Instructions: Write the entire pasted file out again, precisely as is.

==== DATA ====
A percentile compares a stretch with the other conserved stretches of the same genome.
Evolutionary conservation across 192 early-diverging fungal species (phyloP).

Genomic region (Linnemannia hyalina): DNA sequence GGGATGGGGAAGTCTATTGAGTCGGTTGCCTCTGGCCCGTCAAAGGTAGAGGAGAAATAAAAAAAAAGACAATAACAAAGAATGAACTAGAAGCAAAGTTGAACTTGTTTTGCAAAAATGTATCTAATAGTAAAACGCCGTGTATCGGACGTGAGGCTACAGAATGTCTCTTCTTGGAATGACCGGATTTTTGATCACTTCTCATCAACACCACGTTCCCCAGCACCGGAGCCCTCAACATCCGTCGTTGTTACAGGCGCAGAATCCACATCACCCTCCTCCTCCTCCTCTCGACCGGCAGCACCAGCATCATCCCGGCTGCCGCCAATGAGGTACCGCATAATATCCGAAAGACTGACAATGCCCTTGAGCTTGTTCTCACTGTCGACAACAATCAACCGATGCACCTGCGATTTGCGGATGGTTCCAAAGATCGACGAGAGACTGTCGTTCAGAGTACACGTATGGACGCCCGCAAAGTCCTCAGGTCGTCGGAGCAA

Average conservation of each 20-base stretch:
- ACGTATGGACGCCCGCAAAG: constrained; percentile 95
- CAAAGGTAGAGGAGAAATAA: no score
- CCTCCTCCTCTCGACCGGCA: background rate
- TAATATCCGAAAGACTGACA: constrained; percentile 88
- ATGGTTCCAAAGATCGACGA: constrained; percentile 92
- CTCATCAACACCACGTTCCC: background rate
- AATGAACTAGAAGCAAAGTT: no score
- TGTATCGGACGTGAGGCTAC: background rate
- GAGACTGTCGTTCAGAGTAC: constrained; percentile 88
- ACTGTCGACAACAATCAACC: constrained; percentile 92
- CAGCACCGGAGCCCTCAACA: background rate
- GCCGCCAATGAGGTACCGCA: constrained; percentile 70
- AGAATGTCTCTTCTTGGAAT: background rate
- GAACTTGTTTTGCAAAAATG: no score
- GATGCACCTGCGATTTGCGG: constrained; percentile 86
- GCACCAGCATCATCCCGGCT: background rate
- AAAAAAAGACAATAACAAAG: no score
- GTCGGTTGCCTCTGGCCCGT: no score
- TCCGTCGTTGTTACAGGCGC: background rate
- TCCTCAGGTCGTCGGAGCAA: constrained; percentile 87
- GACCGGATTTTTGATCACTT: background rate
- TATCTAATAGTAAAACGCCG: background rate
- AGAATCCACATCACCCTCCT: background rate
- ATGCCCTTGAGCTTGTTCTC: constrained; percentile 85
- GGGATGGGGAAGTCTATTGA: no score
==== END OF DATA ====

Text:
A percentile compares a stretch with the other conserved stretches of the same genome.
Evolutionary conservation across 192 early-diverging fungal species (phyloP).

Genomic region (Linnemannia hyalina): DNA sequence GGGATGGGGAAGTCTATTGAGTCGGTTGCCTCTGGCCCGTCAAAGGTAGAGGAGAAATAAAAAAAAAGACAATAACAAAGAATGAACTAGAAGCAAAGTTGAACTTGTTTTGCAAAAATGTATCTAATAGTAAAACGCCGTGTATCGGACGTGAGGCTACAGAATGTCTCTTCTTGGAATGACCGGATTTTTGATCACTTCTCATCAACACCACGTTCCCCAGCACCGGAGCCCTCAACATCCGTCGTTGTTACAGGCGCAGAATCCACATCACCCTCCTCCTCCTCCTCTCGACCGGCAGCACCAGCATCATCCCGGCTGCCGCCAATGAGGTACCGCATAATATCCGAAAGACTGACAATGCCCTTGAGCTTGTTCTCACTGTCGACAACAATCAACCGATGCACCTGCGATTTGCGGATGGTTCCAAAGATCGACGAGAGACTGTCGTTCAGAGTACACGTATGGACGCCCGCAAAGTCCTCAGGTCGTCGGAGCAA

Average conservation of each 20-base stretch:
- ACGTATGGACGCCCGCAAAG: constrained; percentile 95
- CAAAGGTAGAGGAGAAATAA: no score
- CCTCCTCCTCTCGACCGGCA: background rate
- TAATATCCGAAAGACTGACA: constrained; percentile 88
- ATGGTTCCAAAGATCGACGA: constrained; percentile 92
- CTCATCAACACCACGTTCCC: background rate
- AATGAACTAGAAGCAAAGTT: no score
- TGTATCGGACGTGAGGCTAC: background rate
- GAGACTGTCGTTCAGAGTAC: constrained; percentile 88
- ACTGTCGACAACAATCAACC: constrained; percentile 92
- CAGCACCGGAGCCCTCAACA: background rate
- GCCGCCAATGAGGTACCGCA: constrained; percentile 70
- AGAATGTCTCTTCTTGGAAT: background rate
- GAACTTGTTTTGCAAAAATG: no score
- GATGCACCTGCGATTTGCGG: constrained; percentile 86
- GCACCAGCATCATCCCGGCT: background rate
- AAAAAAAGACAATAACAAAG: no score
- GTCGGTTGCCTCTGGCCCGT: no score
- TCCGTCGTTGTTACAGGCGC: background rate
- TCCTCAGGTCGTCGGAGCAA: constrained; percentile 87
- GACCGGATTTTTGATCACTT: background rate
- TATCTAATAGTAAAACGCCG: background rate
- AGAATCCACATCACCCTCCT: background rate
- ATGCCCTTGAGCTTGTTCTC: constrained; percentile 85
- GGGATGGGGAAGTCTATTGA: no score